Gyula Juhász

Gyula Juhász (1883-1936)

One of the major Hungarian lyrical talents of the Nyugat generation.

He studied Latin at the University of Budapest where he became a friend of Babits (q.v.) and Kosztolányi (q.v.). He recognized very early Ady's (q.v.) significance. Next to Attila József (q.v.), one of Juhász' protégés he was the most significant sympathizer of the workers' movement. His poem Hungarian Summer [Magyar nyár], expresses best his revolutionary expectations.

His love poetry centres around the figure of 'Anna,' partly influenced by his love for the actress Anna Sárvári, but it is also an expression of a deep-seated general sadness and renunciation. His lyrics were driven by the music of form; three hundred of his poems are sonnets, but he also cultivated the couplet and iambic free verse.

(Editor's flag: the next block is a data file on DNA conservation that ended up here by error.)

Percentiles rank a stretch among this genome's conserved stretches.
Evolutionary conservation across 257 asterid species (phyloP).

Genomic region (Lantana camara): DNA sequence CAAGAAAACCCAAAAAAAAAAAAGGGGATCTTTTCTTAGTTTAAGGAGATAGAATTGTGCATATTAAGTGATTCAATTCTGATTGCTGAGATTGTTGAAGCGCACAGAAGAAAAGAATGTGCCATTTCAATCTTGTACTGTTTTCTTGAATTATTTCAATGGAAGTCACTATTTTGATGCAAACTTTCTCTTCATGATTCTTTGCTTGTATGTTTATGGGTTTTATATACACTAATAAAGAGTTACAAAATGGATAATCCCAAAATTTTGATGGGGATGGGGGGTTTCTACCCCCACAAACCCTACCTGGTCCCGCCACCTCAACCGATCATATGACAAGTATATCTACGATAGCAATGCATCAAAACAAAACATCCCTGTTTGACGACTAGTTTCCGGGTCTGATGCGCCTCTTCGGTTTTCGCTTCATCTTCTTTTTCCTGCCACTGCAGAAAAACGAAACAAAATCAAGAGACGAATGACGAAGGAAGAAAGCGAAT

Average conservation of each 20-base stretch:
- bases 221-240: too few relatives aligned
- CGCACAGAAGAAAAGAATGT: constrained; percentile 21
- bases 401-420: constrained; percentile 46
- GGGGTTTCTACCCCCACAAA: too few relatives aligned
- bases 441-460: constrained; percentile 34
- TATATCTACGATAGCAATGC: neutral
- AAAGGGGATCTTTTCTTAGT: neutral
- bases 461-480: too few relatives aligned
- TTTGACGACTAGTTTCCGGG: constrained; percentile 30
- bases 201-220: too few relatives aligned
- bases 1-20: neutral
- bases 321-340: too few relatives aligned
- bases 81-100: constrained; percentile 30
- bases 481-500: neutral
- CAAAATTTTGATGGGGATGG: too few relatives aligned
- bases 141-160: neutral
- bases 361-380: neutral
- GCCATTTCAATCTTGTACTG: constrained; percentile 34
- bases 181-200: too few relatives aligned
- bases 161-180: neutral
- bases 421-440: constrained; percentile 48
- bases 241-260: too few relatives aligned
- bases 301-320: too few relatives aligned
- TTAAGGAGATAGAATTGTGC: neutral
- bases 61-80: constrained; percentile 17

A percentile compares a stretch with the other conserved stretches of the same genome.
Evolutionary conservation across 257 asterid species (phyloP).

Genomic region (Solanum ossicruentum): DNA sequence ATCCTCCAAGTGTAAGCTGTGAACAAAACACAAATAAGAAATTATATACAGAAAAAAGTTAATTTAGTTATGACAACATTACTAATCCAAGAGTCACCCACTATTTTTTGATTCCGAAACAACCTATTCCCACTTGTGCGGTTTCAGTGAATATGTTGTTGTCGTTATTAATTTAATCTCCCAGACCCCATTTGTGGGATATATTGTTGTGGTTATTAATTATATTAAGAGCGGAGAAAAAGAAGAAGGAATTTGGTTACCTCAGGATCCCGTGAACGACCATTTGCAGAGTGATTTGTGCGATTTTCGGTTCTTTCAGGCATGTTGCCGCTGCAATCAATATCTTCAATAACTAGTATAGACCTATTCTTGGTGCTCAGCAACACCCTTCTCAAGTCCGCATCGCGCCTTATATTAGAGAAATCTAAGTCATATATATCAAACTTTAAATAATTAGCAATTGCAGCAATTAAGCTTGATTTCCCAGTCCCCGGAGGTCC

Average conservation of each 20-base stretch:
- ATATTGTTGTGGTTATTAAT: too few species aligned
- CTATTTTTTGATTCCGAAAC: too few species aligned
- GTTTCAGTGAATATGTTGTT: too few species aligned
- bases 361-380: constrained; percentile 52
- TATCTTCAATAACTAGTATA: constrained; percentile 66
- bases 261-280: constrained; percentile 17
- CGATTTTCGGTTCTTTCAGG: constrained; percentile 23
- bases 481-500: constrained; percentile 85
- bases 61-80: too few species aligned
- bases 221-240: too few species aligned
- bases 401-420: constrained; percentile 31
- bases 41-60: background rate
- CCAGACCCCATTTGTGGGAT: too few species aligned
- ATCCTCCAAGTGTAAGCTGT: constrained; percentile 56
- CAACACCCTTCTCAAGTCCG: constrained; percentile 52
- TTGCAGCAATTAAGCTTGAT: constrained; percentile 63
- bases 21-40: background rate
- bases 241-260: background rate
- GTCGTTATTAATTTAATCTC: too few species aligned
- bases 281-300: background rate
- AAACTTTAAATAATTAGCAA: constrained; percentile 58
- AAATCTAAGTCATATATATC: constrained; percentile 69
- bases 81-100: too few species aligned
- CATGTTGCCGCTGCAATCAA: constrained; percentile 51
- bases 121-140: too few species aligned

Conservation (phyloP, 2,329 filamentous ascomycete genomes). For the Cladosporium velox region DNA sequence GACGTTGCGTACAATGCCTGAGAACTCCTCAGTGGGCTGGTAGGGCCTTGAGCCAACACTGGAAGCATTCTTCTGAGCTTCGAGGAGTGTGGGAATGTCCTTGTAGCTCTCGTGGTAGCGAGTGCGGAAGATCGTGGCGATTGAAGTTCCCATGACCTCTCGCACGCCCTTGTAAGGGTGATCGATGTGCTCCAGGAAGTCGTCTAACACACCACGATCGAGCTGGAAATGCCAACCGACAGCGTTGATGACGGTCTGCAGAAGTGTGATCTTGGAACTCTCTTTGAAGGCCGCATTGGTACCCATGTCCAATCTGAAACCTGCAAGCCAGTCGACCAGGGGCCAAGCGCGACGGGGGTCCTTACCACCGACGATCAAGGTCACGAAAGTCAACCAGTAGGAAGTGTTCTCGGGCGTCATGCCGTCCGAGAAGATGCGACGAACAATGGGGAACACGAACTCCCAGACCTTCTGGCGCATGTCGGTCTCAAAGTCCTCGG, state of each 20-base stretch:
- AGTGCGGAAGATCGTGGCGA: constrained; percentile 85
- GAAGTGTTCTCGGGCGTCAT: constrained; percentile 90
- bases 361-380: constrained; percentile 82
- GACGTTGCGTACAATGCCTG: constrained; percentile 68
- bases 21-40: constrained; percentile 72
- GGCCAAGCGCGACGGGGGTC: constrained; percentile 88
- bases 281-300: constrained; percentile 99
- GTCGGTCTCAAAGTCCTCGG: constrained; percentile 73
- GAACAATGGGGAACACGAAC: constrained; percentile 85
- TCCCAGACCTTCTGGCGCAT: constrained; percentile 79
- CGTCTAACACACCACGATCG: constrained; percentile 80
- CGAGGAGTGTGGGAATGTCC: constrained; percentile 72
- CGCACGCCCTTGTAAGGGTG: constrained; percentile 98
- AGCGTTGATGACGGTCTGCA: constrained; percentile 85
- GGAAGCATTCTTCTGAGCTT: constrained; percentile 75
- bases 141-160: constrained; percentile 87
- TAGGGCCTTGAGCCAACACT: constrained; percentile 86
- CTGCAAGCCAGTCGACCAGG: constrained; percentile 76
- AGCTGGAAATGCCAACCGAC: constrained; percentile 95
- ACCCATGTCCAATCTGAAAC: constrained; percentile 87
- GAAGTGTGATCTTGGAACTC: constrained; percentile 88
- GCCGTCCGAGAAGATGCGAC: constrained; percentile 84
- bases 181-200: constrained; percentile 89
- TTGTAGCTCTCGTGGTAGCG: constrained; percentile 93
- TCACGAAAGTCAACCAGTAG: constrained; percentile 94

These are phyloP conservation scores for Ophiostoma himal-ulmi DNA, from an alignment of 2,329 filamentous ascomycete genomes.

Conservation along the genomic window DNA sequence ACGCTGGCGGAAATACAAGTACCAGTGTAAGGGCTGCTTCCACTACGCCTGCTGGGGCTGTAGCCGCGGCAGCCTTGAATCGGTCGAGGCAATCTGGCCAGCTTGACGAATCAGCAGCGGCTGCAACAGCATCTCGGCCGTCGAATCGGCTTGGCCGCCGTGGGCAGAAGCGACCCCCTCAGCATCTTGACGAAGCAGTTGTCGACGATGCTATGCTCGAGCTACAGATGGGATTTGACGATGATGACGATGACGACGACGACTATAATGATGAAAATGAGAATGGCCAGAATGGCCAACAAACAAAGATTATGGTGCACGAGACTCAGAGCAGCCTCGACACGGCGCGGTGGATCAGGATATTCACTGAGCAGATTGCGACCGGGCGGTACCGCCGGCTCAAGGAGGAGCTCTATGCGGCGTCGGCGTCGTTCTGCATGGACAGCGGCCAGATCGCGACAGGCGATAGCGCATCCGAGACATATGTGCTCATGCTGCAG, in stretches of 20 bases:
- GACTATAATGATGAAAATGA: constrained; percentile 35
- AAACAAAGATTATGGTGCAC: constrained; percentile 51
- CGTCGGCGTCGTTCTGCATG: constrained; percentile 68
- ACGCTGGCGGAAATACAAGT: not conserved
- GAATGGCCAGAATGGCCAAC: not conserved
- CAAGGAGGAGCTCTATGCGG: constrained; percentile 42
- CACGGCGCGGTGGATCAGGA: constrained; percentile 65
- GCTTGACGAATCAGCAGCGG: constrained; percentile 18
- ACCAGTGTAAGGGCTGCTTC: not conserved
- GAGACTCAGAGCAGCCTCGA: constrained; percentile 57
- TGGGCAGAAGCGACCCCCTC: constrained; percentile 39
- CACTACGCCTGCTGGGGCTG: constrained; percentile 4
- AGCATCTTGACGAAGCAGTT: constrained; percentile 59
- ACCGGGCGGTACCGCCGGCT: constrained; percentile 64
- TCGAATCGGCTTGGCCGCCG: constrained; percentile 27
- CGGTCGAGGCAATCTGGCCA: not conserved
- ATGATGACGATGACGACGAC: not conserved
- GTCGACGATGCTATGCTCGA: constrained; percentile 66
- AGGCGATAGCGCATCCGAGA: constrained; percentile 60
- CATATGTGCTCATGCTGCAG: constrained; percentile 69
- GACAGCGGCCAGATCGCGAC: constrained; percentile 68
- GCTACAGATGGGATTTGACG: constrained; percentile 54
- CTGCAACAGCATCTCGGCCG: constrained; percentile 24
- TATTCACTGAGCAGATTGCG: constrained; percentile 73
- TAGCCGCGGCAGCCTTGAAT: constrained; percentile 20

On three separate occasions he won the Baumgarten prize, the most coveted literary award Hungary could offer between the two World Wars. In his lifetime most of his books were published in his native Szeged town, such as This is My Blood [Ez az én vérem], 1919, Forget-me-not [Nefelejcs], 1921, and Testament [Testamentum], 1925.

Given to depression, he tried to commit suicide The third time in 1936 he suceeded, he died at the age of fifty four.


How golden was her hair? I don't remember,
but I recall the wheatlands on the plain.
When summer comes and glows in golden splendour,
I sense her in the sun-gold scene again.

The blueness of her eyes? I don't remember,
but when I see the brightening autumn skies,
a melancholy parting in September
imbues me with the blueness of her eyes.

How silky was her voice? I don't remember,
but when in spring the meadows breathe a sigh,
I feel it's Anna's voice, so warm and tender,
it's from a spring as distant as the sky.


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